Apple to Sign Deal for ‘iRadio’ Streaming Service with Universal Music Next Week

Last week, it was reported that Apple was close to signing deals with Universal Music Group and Warner Music for its rumored Pandora-like streaming music service, unofficially dubbed iRadio.

The Verge reports that Apple is set to strike a deal with Universal Music Group, which is the largest music label as soon as next week. 

The New York Post had reported last month that Apple had made an initial offer to record labels of about 6 cents per 100 songs streamed, which was lower than the 12 cents per 100 songs paid by Pandora and significantly lower than the 35 cents per 100 songs paid by Spotify. According to that report, music labels had objected to the offer and were expecting at least 21 cents per 100 songs streamed that has been set by the Copyright Royalty Board. The Verge now reports that Apple has agreed to pay a royalty close to what Pandora pays.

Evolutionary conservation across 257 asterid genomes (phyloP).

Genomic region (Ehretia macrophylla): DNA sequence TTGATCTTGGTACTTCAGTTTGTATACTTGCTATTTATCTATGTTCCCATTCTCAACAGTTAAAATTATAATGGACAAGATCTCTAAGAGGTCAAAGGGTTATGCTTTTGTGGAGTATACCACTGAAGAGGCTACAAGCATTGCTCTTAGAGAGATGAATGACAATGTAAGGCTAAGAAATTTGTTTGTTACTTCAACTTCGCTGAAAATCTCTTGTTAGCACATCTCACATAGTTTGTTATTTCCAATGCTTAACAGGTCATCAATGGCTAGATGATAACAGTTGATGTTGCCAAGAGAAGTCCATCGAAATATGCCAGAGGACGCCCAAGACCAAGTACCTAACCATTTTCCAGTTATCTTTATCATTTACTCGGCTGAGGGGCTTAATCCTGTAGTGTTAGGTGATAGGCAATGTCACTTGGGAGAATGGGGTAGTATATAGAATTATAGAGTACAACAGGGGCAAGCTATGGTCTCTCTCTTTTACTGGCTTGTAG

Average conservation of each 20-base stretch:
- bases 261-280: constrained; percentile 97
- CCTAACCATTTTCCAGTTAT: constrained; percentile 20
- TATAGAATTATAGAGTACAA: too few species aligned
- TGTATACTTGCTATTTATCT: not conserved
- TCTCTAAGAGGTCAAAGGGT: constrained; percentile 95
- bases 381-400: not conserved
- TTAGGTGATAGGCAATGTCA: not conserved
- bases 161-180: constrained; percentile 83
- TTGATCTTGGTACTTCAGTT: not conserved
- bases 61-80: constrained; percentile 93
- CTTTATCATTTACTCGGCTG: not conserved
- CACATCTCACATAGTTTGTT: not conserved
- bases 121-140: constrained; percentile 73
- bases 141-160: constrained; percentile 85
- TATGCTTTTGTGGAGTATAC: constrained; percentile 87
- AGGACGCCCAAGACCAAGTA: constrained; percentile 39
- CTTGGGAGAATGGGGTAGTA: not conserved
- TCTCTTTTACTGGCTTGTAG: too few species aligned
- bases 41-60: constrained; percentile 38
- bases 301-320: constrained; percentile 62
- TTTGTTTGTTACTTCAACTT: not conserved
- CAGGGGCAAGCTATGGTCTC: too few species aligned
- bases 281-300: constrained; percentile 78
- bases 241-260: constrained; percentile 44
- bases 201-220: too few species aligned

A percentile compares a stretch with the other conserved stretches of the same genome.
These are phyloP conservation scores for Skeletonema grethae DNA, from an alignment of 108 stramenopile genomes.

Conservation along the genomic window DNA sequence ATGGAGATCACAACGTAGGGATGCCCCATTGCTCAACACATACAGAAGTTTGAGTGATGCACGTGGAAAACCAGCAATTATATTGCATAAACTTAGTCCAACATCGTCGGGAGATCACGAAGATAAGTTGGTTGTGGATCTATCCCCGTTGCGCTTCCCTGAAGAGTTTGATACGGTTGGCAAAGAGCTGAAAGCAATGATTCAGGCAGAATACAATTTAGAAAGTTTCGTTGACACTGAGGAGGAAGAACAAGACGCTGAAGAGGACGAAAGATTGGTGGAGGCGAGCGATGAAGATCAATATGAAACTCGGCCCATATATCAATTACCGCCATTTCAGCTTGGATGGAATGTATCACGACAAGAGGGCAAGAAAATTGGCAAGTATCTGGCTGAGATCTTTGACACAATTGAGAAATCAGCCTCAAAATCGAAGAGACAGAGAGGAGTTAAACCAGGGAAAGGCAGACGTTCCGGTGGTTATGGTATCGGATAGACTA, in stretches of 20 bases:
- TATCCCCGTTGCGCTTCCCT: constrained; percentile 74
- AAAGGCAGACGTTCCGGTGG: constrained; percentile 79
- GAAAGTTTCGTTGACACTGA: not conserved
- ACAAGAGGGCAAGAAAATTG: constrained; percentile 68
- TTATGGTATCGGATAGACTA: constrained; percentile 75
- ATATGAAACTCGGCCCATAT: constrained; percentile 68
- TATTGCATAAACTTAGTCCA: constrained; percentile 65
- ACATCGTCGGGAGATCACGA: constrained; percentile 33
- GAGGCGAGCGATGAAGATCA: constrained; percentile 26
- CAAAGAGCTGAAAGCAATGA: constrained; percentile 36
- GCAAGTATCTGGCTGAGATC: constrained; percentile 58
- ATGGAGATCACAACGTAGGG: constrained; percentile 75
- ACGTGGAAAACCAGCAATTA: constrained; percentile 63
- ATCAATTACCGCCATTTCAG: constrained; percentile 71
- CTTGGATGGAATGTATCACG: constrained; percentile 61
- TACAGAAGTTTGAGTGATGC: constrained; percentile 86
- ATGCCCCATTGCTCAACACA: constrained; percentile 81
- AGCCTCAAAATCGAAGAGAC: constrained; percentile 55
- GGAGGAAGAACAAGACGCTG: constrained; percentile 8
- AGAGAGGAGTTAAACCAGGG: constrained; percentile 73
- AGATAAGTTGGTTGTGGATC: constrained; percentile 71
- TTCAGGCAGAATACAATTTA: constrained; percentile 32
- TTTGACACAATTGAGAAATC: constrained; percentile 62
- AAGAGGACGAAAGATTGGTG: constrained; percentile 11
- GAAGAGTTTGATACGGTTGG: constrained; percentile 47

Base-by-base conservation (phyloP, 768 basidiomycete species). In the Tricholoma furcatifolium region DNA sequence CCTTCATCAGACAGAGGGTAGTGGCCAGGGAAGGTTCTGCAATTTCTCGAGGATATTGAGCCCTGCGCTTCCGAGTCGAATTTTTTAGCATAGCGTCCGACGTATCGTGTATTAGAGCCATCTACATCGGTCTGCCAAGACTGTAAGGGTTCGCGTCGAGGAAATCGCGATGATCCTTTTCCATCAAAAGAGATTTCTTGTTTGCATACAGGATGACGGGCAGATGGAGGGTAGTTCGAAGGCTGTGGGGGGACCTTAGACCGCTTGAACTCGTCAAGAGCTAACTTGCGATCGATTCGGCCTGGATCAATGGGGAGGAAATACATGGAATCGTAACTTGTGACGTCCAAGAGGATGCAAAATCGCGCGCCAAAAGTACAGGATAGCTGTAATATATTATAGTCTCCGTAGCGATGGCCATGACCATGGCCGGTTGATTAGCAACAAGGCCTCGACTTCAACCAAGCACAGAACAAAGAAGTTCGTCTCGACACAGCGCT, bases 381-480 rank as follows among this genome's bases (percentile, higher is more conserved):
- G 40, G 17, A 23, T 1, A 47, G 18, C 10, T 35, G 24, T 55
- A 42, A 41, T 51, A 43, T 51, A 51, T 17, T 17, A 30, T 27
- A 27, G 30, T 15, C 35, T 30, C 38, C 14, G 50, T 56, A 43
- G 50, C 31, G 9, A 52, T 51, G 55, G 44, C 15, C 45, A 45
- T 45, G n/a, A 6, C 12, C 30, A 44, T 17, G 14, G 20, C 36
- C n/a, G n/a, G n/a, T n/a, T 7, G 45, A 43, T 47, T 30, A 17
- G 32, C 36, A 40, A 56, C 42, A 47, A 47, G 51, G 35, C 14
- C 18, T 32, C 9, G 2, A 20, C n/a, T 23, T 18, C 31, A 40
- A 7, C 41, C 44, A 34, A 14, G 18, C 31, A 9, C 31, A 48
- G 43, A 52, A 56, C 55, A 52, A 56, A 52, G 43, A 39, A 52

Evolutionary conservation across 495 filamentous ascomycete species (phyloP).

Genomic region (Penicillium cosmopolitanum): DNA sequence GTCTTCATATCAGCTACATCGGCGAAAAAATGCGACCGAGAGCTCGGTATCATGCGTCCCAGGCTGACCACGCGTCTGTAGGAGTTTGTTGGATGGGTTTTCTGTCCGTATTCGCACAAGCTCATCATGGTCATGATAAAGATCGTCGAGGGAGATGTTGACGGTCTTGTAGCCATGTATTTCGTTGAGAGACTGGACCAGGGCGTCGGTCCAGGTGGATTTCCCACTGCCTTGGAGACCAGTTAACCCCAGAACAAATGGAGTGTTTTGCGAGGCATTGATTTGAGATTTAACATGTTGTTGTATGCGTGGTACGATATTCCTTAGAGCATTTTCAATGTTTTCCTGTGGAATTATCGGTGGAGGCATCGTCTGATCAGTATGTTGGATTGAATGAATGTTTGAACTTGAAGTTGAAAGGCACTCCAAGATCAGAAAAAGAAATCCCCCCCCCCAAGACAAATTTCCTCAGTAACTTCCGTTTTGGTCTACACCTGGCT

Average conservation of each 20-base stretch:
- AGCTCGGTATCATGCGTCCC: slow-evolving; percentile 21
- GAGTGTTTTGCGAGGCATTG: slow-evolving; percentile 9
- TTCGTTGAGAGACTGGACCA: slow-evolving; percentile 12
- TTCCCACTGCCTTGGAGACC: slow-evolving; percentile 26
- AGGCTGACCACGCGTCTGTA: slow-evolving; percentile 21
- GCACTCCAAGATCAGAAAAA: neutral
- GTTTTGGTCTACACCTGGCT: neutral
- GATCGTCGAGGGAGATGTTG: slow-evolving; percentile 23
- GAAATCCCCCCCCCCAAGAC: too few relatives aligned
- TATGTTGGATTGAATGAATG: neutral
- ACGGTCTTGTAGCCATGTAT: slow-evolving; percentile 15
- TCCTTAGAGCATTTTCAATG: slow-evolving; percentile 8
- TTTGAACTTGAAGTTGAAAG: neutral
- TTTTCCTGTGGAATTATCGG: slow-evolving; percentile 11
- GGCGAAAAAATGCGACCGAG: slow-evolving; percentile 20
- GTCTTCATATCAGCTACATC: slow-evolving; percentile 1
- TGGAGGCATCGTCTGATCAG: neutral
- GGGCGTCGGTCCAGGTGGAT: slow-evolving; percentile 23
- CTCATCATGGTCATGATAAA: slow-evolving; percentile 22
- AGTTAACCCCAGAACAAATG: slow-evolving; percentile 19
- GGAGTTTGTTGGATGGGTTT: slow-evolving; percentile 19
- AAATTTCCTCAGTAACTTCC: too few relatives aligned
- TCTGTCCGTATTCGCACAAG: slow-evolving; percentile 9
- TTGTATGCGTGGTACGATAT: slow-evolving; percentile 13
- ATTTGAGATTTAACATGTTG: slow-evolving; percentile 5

However, we’ve heard that Apple’s looking to get a more permissive license than Pandora for its radio service, which would let users play the same song multiple times and give early access to new releases.

Apple is also close to signing a deal with Warner Music, but it still has to strike a deal with Sony Music. Apple is pushing hard to launch its Pandora-like music streaming service this summer.

Rumors of Apple launching a new Pandora-like music streaming service have been prevalent ever since the company acquired a few years back. I’m assuming that Apple is planning to include this feature in iOS 7, which is expected to be unveiled at the WWDC 2013, which usually takes place in June.

Apple is not the only one planning to launch the music streaming service, a report in February claimed that Google is also working on a similar service.

Though it’s quite difficult to make money in the ad-supported music streaming service, it makes sense for Apple and Google to bundle the service with devices as it could drive more stickiness to their platform and encourage more hardware sales.

Via: The Verge